From 3 until 23 December I’ll teach 3 weekly yoga classes (exception: no class on Saturday 22 December).

I teach as Ambika Yoga in La Sagesse Intérieure every Wednesday evening from 17:45 for 90 minutes. This is an open class, that means that everyone can attend, whether you are a beginner or intermediate student, click here for more practical information.

On Saturday morning I teach a 60 minute class at the lovely Sampoorna Yoga Studio and on Sunday I teach a 90 minute class at the same place. Both classes are open classes as well, click here for the tariff information of Sampoorna Yoga Studio.

Yoga mats are available in both locations, but if you have your own mat, it’s always preferable to bring it, read more about the importance of having your own yoga mat.

If you have any questions, please send me an email.

Looking forward to welcoming you in class.

Om Namah Sivaya


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The importance of having your own yoga mat

I would like to share with you the importance of having your own yoga mat. First of all, it’s important for hygiene reasons. If you practice yoga, you most likely sweat a bit (or a lot) and lose some cells caused by the friction on the mat, these you better keep to yourself, so don’t lend out your yoga mat …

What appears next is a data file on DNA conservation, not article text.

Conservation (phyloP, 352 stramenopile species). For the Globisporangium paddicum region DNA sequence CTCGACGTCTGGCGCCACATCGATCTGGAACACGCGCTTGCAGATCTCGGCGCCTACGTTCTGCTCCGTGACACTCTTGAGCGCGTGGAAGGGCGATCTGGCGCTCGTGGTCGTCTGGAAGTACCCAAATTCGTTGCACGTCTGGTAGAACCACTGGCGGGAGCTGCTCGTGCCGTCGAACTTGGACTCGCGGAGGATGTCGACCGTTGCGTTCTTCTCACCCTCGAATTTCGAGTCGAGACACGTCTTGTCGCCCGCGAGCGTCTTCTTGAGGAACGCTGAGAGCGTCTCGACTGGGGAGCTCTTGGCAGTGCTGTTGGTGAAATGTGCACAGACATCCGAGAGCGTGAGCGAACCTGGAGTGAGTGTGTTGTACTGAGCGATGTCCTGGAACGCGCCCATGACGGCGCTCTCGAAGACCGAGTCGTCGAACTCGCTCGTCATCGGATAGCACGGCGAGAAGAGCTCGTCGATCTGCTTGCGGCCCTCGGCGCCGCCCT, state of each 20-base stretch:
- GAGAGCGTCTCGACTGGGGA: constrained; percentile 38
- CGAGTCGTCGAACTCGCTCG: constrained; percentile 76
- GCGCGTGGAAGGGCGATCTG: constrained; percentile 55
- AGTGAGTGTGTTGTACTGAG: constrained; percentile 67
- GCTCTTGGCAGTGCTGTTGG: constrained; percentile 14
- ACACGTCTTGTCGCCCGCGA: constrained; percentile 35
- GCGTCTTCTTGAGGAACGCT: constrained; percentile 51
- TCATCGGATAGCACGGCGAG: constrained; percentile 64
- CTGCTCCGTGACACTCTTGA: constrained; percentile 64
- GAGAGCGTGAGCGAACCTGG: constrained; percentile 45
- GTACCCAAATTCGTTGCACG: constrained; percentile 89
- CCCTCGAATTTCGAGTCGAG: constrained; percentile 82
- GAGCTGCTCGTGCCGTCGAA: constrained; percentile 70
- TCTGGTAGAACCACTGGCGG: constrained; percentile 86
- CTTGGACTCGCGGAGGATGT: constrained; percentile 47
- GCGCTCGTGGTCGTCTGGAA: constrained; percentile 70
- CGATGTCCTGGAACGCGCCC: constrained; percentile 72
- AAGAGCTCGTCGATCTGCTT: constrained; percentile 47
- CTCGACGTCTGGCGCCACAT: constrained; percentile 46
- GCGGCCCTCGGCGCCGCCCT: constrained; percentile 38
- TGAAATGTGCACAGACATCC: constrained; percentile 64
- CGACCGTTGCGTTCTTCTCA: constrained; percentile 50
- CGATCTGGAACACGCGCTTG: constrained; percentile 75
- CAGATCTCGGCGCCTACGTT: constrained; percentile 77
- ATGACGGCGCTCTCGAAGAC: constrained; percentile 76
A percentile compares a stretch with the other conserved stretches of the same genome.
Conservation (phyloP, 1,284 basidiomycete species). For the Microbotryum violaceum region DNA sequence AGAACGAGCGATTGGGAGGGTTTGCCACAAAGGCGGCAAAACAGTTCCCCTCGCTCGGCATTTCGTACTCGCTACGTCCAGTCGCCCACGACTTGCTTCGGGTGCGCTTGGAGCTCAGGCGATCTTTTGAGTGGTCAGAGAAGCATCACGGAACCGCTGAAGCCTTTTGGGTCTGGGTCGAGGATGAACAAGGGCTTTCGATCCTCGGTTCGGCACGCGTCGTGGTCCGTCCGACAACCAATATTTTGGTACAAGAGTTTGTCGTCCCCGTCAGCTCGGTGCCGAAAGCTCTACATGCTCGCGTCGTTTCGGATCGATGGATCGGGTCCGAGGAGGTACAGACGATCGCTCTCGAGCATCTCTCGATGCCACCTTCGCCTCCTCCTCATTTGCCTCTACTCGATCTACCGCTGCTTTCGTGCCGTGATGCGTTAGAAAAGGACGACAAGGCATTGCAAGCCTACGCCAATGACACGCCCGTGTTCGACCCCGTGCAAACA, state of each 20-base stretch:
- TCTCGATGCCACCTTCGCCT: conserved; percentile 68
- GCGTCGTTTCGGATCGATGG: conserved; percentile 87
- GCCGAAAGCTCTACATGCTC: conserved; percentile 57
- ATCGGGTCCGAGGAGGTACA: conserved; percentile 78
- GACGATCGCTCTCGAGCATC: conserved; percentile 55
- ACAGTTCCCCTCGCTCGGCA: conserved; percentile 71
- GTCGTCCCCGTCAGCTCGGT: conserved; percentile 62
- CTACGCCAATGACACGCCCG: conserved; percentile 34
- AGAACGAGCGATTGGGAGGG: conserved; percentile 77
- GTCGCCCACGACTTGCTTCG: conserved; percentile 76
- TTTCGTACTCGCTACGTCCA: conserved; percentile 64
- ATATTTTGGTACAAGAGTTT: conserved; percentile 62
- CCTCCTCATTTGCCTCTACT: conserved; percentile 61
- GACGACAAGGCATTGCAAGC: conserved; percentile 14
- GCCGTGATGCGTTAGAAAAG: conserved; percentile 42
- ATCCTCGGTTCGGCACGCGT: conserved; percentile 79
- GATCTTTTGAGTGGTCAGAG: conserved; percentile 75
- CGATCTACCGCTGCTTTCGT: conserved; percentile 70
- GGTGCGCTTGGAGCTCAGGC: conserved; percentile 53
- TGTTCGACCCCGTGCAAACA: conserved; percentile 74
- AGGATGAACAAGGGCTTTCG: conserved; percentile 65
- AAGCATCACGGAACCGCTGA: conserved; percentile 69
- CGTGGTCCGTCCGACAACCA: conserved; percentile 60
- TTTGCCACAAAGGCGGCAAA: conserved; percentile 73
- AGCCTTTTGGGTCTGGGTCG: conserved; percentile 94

More importantly, every time you practice your yoga asanas you generate energy and this energy goes into the yoga mat. You want to keep this energy flow to yourself and not get someone else’s energy mixed with your own by using another person’s mat. So my advice is to buy a yoga mat that you can take with you to your class, use at home and bring on trips as well. If you don’t yet have your own mat, you can bring a towel to the class to cover a studio mat until you’ve gotten your own.

Nowadays it’s easy to find affordable good quality mats, a reliable online store is www.yogashop.be or buy one in Sampoorna Yoga Studio in the center of Brussels.

Some do’s & don’ts regarding your yoga mat

  • Be careful when using soap when cleaning your mat, the soap can leave a film on the mat which causes it to be slippery. Best to rinse it with water and air dry.
  • Always let your mat air after practice.
  • Avoid lending your mat to a friend, for hygiene and energy reasons as explained earlier.

My yoga mats

  • standard: a very good choice if you have a tight budget, it’s comfortable, comes in many colors. I use this one for my home practice. It’s not heavy, so also easy to carry with you to yoga practice in a yoga bag or using the strings that come with. It’s easy to keep clean (rinse in the shower or bathtub).
  • travel: ultra thin mat that folds and  is easily added to your luggage. It’s a good choice if you want to practice yoga on for instance the hotel carpet floor but don’t want to carry a big yoga mat with you while traveling.
  • yoga towel: excellent choice to use in on top of your yoga studio mats, this one has good grip, is easily washable and light.
  • ECO: a very good choice for ecological purposes and also very high comfortable rating! It’s 6mm thick so this is particularly nice if you have a sore neck from Sarvangasana (shoulderstand). It’s heavier and rolls less easily, so this is more a mat I use uniquely for home practice. (some interesting facts on the TPE material used, read here).